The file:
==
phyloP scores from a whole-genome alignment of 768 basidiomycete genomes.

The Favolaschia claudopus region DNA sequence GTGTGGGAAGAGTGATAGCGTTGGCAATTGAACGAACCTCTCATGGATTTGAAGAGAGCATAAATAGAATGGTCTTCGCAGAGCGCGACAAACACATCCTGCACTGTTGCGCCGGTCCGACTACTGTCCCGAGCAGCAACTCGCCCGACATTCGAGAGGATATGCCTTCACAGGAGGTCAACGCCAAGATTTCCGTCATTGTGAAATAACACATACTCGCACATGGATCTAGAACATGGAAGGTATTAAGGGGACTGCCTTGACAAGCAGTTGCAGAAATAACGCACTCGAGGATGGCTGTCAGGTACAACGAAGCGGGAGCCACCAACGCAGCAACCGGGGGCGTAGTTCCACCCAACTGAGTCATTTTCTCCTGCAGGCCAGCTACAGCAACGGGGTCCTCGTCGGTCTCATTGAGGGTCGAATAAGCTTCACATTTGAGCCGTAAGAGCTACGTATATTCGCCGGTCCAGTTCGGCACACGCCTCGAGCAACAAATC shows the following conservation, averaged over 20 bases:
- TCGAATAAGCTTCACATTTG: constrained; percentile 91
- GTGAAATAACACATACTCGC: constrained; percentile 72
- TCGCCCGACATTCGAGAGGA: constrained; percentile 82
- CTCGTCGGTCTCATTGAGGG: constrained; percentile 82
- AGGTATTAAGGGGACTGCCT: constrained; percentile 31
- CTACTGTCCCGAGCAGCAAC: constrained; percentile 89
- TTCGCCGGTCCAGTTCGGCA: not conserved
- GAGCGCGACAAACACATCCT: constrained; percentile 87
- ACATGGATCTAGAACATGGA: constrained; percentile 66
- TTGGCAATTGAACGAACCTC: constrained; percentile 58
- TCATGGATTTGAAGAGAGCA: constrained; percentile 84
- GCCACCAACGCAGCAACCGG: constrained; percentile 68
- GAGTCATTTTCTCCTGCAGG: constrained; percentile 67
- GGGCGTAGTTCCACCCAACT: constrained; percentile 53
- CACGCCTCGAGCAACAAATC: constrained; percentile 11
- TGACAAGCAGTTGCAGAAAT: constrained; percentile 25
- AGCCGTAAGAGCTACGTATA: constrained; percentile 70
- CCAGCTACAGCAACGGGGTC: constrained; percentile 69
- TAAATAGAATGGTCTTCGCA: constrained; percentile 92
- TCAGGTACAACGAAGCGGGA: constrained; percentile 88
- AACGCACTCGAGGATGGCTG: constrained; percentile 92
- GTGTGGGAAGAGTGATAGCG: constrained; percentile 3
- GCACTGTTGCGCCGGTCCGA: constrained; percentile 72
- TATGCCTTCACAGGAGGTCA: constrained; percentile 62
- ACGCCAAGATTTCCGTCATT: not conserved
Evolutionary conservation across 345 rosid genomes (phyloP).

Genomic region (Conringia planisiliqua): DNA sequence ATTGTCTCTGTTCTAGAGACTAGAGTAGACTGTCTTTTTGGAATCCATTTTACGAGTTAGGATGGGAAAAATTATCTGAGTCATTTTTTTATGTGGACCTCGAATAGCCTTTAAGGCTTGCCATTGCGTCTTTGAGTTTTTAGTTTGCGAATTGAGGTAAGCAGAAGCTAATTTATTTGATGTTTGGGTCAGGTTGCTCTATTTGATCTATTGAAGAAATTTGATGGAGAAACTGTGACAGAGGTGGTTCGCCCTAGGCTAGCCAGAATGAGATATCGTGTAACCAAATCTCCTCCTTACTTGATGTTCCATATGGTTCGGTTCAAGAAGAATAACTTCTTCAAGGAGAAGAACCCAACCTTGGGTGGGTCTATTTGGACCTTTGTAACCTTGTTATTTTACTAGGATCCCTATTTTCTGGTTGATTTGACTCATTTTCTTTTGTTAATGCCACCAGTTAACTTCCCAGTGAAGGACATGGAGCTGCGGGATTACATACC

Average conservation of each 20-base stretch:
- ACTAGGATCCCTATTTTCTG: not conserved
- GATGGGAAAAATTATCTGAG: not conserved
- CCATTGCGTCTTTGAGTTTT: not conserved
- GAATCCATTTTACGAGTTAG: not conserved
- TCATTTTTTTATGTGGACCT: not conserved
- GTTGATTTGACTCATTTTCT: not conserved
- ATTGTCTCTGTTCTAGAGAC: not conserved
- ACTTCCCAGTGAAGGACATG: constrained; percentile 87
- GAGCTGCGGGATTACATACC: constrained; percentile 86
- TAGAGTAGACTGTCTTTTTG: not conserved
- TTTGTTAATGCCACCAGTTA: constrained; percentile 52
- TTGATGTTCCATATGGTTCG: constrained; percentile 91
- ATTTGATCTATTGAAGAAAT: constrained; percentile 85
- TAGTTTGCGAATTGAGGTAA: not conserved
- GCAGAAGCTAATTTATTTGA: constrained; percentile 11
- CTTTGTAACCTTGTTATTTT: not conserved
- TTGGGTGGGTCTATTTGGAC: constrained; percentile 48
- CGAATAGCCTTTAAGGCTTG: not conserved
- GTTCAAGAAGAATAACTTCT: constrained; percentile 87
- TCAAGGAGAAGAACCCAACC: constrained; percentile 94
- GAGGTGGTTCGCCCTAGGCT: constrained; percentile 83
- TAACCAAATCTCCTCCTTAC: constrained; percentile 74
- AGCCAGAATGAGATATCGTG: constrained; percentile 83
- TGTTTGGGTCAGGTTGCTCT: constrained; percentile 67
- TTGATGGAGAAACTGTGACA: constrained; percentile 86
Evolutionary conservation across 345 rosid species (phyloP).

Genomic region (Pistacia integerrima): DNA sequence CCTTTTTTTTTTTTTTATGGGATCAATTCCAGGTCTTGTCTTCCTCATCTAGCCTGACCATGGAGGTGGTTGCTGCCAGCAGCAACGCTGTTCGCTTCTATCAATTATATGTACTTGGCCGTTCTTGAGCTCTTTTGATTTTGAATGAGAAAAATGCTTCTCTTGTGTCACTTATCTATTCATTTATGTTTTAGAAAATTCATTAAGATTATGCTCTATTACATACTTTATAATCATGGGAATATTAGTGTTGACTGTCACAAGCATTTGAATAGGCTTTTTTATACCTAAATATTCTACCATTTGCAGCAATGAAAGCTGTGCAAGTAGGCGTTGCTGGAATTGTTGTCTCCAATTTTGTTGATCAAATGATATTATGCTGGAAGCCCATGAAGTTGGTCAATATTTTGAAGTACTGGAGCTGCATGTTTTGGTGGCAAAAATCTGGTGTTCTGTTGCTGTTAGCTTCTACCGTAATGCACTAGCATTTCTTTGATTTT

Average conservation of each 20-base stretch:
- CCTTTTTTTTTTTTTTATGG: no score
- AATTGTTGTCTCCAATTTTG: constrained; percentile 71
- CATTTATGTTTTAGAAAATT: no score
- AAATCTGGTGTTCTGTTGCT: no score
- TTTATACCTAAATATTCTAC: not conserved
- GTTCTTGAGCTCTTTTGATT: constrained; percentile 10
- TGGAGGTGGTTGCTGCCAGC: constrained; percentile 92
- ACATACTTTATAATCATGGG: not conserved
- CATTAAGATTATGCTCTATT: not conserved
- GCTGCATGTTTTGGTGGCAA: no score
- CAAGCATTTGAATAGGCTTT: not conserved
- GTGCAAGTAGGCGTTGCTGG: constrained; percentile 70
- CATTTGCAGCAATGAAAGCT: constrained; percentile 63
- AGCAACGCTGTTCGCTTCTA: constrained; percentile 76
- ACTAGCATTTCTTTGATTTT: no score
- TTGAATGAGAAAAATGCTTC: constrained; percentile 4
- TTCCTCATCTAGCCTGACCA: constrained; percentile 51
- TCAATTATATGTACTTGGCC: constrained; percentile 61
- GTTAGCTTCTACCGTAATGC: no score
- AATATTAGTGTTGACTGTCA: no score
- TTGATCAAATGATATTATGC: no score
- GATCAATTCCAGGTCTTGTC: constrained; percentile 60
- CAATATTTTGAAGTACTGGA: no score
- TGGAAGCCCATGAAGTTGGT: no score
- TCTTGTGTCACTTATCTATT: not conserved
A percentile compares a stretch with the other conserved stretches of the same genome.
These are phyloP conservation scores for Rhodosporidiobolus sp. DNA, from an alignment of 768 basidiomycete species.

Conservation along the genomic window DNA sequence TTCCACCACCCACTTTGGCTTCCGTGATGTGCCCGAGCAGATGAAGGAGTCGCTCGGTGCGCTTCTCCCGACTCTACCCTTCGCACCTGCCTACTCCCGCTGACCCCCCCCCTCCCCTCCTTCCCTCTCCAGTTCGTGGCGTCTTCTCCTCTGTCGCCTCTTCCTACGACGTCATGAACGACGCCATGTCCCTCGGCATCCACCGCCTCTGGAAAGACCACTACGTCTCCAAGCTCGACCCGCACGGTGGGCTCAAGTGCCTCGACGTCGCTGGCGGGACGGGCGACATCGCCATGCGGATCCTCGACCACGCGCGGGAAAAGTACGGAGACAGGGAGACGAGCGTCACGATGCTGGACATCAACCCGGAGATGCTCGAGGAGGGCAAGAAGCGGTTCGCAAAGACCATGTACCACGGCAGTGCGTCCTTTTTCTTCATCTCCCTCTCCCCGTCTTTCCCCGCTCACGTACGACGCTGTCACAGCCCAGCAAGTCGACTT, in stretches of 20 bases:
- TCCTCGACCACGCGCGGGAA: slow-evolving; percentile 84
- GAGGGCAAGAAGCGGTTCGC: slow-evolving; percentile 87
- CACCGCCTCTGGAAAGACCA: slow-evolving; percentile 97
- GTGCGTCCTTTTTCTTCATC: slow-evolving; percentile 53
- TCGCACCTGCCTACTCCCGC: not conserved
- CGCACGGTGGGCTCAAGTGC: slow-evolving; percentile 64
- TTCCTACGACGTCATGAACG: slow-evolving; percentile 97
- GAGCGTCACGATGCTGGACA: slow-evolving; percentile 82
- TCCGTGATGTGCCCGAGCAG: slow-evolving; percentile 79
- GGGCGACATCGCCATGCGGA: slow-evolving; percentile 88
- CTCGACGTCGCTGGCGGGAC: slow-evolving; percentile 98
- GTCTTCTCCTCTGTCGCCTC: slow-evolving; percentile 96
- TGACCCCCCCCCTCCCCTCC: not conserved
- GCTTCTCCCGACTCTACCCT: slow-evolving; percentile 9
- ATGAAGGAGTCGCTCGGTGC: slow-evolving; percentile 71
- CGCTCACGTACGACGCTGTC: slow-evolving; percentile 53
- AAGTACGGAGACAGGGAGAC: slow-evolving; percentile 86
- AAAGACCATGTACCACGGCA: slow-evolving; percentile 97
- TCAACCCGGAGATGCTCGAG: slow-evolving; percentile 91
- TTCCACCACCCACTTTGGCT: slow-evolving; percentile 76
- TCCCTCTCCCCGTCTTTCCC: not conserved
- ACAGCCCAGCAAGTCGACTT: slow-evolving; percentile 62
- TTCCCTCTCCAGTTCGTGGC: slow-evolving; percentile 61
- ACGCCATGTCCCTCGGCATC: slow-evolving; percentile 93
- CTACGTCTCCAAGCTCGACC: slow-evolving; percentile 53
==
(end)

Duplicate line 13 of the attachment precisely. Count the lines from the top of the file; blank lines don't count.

- TCATGGATTTGAAGAGAGCA: constrained; percentile 84